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Blindsided 4

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Although she’d tried golf, and hated that little white ball with a passion, she’d often directed other to Seven Hills Golf & Country Club where nine holes of spectacular golf for real golfing enthusiasts, was available.  There were many amusing anecdotes regarding golfers.  Some had chartered a planes from both down south and Alaska in order to play this course.  The operative word, attempting, for some had not been challenged by the little white ball’s trajectory but golfing bears.

Cape Scott Provincial Park, one of the wildest, windiest, most woebegone locales in the province offered its own set of challenges. Journeying to Brooks Peninsula was only for those whose mettle has been tested by repeated exposure to the bellows and blasts of nature in the raw.

Lately, according to Maggy, storm watching had become the thing to do.  It was exciting, but dangerous.  Only the “hardy” attempted storm watching during winter months, for the winds could reach a registered 210 miles per hour.  It was believed the winds probably went higher but that was what was recorded before the equipment broke during one windy altercation.

Some of her best photography was taken at Brooks Peninsula and hung proudly on her walls. After securing a guide, she and Maggy eagerly set off.  A sudden and unexpected storm blew in, trapping them for three days before letting up.  She’d captured spectacular photos of the waves, the scenery, their little group huddling around a fire over which they’d taken turns in a constant vigil for warmth.  It had been scary and spectacular.

She’d driven every logging road the north end of the island offered.  Photography was a passion; she had scrap books full of beautiful scenery, spectacular sunrises and sunsets, even some of the local wildlife, surrounded by its natural habitat. She longed for her camera and the peace and tranquility of trudging through underbrush to capture the next illusive picture for her collection.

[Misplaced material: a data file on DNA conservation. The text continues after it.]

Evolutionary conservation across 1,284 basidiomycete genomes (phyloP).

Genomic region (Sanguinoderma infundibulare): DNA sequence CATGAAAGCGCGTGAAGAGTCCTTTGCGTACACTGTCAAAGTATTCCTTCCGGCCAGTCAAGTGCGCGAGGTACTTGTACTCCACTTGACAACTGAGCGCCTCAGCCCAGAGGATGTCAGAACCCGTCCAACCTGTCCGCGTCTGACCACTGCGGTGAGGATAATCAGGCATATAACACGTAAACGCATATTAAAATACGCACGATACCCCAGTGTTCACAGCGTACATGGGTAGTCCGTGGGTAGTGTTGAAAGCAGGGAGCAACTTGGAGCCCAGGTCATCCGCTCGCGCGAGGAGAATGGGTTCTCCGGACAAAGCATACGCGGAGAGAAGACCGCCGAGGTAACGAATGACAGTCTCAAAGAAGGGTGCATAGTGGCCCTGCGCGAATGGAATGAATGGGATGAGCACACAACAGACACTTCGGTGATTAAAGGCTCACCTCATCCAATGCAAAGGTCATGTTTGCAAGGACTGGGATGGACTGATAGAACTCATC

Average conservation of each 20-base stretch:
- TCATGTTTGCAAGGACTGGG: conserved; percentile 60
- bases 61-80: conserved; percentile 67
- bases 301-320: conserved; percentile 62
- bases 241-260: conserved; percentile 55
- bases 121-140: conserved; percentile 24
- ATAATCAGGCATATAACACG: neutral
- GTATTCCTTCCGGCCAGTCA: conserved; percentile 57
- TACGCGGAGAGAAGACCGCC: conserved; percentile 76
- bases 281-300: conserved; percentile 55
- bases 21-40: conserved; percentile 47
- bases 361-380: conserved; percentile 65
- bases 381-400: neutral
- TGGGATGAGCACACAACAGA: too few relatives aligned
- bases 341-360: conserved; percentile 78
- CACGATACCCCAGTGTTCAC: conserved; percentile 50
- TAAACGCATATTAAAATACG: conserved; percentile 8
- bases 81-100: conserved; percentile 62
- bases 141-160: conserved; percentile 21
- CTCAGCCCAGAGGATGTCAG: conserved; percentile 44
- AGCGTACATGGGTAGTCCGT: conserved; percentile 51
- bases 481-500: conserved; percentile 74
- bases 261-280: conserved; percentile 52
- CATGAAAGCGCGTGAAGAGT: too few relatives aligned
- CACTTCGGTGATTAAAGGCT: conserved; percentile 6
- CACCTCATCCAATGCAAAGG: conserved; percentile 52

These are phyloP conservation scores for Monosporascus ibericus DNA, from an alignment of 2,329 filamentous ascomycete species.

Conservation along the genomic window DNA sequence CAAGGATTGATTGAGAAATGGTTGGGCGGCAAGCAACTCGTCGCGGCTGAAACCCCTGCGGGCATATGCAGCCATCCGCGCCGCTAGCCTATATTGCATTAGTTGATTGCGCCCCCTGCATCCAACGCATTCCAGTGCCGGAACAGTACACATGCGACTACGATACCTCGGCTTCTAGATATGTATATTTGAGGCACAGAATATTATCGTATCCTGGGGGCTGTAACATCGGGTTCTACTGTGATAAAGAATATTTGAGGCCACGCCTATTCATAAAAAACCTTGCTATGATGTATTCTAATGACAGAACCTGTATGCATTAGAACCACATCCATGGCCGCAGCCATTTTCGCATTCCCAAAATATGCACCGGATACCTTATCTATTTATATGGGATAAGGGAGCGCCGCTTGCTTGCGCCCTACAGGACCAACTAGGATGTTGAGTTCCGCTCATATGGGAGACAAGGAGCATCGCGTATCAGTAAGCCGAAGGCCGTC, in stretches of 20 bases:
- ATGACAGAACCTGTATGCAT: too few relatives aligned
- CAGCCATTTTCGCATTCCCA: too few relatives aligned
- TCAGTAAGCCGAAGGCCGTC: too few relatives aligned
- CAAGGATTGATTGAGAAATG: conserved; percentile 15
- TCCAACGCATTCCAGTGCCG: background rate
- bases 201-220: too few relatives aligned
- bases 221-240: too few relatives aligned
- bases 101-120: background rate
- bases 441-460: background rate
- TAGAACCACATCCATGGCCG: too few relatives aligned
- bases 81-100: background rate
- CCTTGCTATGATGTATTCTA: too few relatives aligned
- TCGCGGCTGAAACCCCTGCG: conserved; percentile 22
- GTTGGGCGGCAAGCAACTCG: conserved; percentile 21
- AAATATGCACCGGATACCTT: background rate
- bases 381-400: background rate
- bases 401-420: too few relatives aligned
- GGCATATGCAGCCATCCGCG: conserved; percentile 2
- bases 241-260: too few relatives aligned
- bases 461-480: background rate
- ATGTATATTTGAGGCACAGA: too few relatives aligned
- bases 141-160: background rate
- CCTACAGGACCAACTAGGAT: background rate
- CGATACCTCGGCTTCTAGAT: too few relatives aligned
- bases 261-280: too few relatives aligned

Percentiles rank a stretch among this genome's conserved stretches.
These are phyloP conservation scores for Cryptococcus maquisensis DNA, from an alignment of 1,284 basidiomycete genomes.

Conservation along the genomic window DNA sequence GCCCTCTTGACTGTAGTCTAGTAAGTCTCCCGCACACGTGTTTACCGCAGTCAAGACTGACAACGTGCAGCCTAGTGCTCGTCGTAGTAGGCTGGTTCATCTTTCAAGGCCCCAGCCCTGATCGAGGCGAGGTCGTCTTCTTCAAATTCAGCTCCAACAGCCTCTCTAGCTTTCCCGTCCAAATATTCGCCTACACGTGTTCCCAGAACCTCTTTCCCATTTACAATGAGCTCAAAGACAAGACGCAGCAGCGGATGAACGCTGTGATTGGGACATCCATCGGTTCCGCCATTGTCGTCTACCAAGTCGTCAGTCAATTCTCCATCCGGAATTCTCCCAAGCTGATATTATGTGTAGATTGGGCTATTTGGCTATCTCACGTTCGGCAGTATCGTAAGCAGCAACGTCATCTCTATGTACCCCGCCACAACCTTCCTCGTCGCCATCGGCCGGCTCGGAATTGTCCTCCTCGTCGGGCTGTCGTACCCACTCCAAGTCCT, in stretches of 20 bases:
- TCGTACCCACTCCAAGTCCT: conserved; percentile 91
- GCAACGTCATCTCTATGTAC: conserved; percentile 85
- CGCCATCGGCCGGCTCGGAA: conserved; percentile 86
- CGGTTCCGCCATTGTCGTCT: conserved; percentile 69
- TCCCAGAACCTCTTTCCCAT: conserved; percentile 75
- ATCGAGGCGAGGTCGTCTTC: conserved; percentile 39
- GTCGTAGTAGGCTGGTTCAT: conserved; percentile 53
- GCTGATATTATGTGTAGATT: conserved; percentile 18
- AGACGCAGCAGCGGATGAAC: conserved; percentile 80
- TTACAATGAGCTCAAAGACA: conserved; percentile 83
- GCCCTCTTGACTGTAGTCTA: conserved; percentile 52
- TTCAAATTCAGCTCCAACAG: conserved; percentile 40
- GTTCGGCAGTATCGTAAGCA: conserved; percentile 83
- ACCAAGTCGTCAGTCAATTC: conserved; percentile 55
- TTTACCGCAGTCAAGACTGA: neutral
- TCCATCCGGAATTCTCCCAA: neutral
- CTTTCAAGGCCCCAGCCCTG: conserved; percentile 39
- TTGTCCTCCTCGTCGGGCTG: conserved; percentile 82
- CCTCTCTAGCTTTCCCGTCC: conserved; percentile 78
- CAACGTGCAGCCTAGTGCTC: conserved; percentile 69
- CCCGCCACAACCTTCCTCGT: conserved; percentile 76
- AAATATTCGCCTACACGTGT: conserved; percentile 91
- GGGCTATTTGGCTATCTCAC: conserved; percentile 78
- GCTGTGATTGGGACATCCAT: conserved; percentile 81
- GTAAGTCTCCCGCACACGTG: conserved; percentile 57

Local tour operators dazzled visitors with an abundance of wildlife viewing opportunities including spectacular marine life consisting of Orcas, Grey whales, Humpbacks, Minke whales, Sea lions, and Harbour seals, to a large variety of birds from Eagles to Herons and Puffins.  For the more adventurous at heart, there were Grizzly and Black bear tours.

Her first whale watching trip had blown her away.  Seeing the grace and beauty of Orcas traveling in pods had captivated her and was the impetus for her introduction into painting.  She’d gone to the craft store and bought supplies and begun painting, whales, seals, eagles, and gulls on sea shells after cleaning and curing them.

What’s more they were very good.  She was good.  A talent she’d inherited from her grandmother and which she’d never indulged in or knew she had.

Would she ever participate in any of these activities again she wondered?  The thought saddened and impelled her.  This was not going to be the end of it for her.  She was determined to fighter harder than ever to overcome this incident for lack of a better word.

 


4 Comments

  1. cimmeriansentiment says:

    I’m glad she’s not giving up and rolling over.

    Like

  2. Sheryl says:

    It’s good she’s not getting too down. I really want to know what happens next.

    Like

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